I make a very simple request at the start of all of my professional development & training workshops – I invite my group to play.
No matter how serious or recreational my program outcomes are, I simply invite people to play.
Yet, I know when I make this request, most people immediately think of ‘playing a game.’ And while this is somewhat correct, what I am really referring to is the truest form of play – a state of mind.
Play is a state of mind, not an activity.
When people enter into this space called ‘play,’ I know that they are truly prepared to share, discover, trust and learn. And, aren’t these the pre-requisites of all education?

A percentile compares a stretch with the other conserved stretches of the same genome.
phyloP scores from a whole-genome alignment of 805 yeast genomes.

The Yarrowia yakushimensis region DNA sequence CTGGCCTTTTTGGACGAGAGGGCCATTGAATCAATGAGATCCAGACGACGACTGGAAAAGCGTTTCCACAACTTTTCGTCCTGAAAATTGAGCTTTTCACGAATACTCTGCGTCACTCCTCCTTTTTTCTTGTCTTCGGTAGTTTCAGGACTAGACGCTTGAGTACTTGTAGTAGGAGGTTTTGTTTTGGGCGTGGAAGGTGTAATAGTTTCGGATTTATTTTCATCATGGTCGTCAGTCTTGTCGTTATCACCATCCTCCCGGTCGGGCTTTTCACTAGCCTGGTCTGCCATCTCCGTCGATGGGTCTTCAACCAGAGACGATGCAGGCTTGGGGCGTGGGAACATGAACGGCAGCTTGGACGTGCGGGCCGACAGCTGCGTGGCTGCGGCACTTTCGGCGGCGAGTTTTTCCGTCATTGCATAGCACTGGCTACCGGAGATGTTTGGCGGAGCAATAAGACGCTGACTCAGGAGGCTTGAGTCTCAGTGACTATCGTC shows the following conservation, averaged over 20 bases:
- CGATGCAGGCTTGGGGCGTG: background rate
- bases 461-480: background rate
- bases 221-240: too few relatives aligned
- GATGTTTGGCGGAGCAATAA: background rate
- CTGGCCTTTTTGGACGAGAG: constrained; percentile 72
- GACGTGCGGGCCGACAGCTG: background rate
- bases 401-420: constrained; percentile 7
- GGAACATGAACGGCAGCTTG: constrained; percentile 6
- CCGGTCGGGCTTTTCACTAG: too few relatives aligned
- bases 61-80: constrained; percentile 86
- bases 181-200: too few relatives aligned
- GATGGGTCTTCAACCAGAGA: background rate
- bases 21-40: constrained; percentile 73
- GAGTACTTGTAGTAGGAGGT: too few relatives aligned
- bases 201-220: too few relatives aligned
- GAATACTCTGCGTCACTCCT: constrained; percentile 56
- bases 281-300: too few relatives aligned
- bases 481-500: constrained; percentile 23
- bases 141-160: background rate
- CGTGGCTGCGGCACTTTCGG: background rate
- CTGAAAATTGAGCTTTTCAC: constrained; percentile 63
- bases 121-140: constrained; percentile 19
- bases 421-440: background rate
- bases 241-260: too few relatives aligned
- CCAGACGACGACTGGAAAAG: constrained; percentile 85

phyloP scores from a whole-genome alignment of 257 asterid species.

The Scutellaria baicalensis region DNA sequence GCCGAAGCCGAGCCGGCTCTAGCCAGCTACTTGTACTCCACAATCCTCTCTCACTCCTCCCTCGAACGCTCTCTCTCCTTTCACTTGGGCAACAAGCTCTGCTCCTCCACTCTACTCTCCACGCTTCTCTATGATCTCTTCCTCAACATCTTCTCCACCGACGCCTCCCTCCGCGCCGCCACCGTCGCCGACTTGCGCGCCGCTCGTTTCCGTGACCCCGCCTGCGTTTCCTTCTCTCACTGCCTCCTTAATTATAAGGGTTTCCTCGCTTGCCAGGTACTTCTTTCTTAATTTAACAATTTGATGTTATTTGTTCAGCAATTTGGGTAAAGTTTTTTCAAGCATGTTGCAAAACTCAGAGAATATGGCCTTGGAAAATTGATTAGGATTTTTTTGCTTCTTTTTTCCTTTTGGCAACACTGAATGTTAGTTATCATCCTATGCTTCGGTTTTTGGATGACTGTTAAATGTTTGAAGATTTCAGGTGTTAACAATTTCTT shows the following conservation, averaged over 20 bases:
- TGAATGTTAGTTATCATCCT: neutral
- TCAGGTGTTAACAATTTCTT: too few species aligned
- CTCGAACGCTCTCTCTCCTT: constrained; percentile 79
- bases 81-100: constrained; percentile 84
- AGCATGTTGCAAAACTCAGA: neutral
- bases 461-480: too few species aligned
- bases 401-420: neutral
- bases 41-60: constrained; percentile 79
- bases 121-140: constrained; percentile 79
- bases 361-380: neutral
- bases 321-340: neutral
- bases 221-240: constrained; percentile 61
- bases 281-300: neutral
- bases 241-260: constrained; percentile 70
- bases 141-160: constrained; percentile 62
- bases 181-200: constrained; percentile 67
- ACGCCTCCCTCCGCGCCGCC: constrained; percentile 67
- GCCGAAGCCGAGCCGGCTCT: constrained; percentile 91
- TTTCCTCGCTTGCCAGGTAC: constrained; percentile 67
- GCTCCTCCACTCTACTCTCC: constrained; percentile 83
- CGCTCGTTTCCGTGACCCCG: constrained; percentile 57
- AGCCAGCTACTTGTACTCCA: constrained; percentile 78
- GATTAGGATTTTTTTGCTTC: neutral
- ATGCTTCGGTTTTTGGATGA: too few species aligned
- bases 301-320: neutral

Which raises the question, what is a useful definition of play?
As discussed in Dr Stuart Brown’s book called Play, these are the essential elements of play. Play is…
Apparently purposeless, you play for no reason other than it is enjoyable;
Voluntary; no one can make you play;
Inherently attractive, something which is often hard to describe but it calls you;
Free of time, it’s found in those moments when time just flies by;
Not concerned with self, you are fully immersed in the activity and nothing else matters. There is a distinct lack of pretence;
An activity you want to last forever.
For all of these reasons, or simply because it’s FUNN, play features as the central theme of all my programs. And I argue it should feature in your program too, no matter the curriculum. There can be no simpler definition of play.
Play is attractive, and it immediately engages people. And every educator knows that engaging ‘students’ in their learning is the toughest part. Everything after engagement is so much easier.